By Julia Quinn.
Well, this is the first book I've ever seen where I found out how the main character kept track of how many times his father puked by book 4. That's...new. But there's a reason for it--good metaphor, even.
This book has its ups and downs. On the plus side, I enjoyed the hero and well, every other male main character in the book. On the minus side, this book could have used some more plot, especially with regards to the heroine.
Harry Valentine had a Russian grandmother and is fluent in the language. His dad was an amiable total drunk and his mother seems to have mentally vacated the premises, so Harry got the hell out as soon as he could, going to school and joining the military. These days he does translations for the War Office and attempts to look after his younger brother, who's sadly following in drunken dad's footsteps. Harry very sensibly does not drink a bit. I liked the dude.
Anyway, he's recently moved to London, where his hot blonde neighbor Lady Olivia Bevelstoke seriously has nothing to do but hang out with dimwits since her best friend became her sister-in-law and started having babies. Anyway, Olivia doesn't really believe the silly-ass rumor floating around Harry that he killed his fiancee (???), but she's bored enough with her life to start spying on him from her window. Harry notices it right off the bat and does a bit of dramatic playacting to ah, make it more interesting. Eventually there's embarrassment when she's really caught, she meets him in person and neither of them like each other, and then they get over that in a hurry.
The plot of this book, what little there is, is that Olivia is getting courted by a Russian prince, and the War Office orders Harry to investigate the situation. Harry rapidly falls for Olivia and is seriously annoyed by the prince. Especially after the prince says something very crude in Russian, not knowing Harry knows what he said. The prince comes off as quite the douche for most of the book--dude may annoy Harry, but he kind of freaks Olivia out when they're alone--but it actually gets pretty entertaining when Harry and the prince are together. Oh, the backbiting! I deeply enjoyed that, as well as the mystery of Vladimir the bodyguard and what he's up to. There is also one marvelous scene in which Harry, the prince, and pretty much everyone else in the vicinity are happily entertained by Harry's cousin Sebastian doing a dramatic reading (on a table) from a book called "Miss Butterworth and the Mad Baron." So when it comes to the men in this book, I rather enjoyed those bits.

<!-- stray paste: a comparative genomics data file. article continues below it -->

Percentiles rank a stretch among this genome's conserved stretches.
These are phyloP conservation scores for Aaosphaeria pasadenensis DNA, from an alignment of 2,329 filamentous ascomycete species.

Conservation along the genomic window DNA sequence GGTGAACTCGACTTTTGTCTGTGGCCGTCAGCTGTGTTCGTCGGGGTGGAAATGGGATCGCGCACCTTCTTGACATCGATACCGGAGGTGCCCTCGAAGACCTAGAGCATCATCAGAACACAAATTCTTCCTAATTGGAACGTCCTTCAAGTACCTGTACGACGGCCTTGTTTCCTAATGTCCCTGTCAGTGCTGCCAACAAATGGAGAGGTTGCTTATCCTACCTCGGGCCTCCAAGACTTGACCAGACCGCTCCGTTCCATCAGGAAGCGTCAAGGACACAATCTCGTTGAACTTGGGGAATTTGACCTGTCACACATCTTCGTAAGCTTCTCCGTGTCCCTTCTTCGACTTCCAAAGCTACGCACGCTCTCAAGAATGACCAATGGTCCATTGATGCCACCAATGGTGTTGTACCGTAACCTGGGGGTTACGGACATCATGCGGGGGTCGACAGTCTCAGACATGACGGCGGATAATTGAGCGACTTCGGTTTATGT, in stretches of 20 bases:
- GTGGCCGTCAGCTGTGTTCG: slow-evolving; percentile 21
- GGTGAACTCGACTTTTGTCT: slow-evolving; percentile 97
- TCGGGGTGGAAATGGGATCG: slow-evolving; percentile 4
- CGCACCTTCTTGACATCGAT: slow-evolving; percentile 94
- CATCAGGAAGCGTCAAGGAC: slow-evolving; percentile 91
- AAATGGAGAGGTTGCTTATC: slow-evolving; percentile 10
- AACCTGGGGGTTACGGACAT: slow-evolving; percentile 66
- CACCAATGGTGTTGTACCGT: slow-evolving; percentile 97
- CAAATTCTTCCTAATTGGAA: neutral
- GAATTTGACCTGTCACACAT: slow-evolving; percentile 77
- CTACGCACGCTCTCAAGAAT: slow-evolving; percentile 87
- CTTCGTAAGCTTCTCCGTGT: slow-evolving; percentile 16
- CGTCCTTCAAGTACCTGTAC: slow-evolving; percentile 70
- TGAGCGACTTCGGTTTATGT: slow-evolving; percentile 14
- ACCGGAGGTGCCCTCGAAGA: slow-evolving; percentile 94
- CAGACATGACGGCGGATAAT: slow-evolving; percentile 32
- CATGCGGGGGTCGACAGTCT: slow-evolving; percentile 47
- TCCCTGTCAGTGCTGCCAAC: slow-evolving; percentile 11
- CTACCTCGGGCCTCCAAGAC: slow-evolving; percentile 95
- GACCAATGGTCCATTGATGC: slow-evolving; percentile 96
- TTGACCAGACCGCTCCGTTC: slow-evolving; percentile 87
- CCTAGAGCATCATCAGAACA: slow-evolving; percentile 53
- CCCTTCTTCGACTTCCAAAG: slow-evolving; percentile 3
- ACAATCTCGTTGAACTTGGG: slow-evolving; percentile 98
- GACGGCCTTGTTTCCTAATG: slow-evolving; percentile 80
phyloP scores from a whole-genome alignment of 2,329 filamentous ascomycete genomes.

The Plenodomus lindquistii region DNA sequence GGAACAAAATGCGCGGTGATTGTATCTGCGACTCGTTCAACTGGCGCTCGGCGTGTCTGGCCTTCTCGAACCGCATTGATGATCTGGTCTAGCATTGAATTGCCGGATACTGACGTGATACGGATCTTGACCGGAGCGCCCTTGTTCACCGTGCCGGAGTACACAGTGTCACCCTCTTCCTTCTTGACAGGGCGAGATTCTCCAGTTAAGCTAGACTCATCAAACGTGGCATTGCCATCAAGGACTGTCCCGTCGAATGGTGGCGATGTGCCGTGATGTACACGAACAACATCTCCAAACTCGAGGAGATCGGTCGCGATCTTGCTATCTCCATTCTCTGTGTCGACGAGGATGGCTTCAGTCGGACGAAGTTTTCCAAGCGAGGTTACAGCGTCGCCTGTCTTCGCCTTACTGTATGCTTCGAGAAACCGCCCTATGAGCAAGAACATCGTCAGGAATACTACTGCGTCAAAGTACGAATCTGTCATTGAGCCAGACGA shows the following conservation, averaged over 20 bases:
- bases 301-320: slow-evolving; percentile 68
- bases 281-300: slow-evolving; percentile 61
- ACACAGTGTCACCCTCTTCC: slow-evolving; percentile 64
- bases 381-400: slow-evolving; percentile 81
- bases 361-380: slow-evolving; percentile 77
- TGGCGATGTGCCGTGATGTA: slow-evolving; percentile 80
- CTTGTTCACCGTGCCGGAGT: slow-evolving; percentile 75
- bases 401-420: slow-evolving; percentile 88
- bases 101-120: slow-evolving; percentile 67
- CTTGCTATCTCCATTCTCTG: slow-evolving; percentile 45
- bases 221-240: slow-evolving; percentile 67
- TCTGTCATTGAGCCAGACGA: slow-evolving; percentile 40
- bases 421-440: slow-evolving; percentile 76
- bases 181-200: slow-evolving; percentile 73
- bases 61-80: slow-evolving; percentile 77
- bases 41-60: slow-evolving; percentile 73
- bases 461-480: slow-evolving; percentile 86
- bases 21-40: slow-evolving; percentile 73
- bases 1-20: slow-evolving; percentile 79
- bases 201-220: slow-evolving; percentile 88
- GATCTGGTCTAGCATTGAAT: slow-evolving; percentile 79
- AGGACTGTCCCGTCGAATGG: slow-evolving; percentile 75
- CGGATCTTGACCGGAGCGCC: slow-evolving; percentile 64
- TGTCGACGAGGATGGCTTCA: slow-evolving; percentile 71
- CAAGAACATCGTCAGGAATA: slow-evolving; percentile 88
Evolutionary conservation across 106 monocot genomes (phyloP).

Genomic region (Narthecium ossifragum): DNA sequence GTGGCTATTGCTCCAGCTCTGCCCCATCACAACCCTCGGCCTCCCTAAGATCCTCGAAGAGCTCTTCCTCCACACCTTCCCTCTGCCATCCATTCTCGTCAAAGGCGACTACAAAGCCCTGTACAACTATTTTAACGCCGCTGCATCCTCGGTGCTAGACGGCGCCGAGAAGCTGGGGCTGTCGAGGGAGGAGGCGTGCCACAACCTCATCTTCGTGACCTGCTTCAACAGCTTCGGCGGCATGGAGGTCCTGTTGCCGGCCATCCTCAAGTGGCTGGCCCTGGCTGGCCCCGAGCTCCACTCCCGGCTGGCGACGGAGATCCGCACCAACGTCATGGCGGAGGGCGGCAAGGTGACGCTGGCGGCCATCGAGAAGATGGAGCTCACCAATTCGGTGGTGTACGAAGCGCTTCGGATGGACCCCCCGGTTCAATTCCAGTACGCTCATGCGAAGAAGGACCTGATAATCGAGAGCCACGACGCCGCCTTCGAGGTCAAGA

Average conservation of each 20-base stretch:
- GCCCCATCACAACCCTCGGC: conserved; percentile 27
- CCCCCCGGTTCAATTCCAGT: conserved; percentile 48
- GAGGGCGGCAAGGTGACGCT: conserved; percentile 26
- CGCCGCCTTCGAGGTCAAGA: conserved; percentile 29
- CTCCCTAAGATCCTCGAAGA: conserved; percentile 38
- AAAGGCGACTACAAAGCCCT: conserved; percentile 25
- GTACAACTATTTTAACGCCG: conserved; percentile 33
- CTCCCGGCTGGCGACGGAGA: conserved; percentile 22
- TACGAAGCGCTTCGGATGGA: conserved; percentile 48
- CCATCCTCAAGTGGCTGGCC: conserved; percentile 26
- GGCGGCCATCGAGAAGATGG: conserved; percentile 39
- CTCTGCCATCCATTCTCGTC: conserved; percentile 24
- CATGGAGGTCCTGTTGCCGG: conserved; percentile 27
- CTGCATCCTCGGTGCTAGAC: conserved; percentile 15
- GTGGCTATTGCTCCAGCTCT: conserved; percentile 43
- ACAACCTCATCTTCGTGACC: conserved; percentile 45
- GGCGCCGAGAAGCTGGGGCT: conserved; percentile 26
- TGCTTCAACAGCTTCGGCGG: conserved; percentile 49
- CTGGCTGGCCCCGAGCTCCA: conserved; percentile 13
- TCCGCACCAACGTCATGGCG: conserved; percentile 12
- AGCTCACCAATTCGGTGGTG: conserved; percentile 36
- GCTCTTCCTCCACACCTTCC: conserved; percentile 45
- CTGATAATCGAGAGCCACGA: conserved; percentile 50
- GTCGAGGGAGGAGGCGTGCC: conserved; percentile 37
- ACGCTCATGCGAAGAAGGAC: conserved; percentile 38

On the other hand, there is Olivia. Don't get me wrong, she's an okay girl. Seems pleasant enough. Her main quirk is constantly making short formal lists in her head, which I guess I was supposed to find cute or funny. They never were for me, so it just was a little irritating. Mostly I just felt like this girl would be more of a standout if she just had more to DO in this book than be the object of affection. Not her fault, really, but I found the parts of the book focusing on her to be fairly dull compared to the snark and backbiting and backstory angst that Harry had going on. I kept thinking that what this girl really needs to do is to go on a treasure hunt or investigate Harry as a possible spy or something. That would have given her more to do and livened things up considerably.
Overall, I'll give it three and a half stars. It had moments of fun here and there, I just wish there had been more plot than there was. These characters had more to give, and deserved more.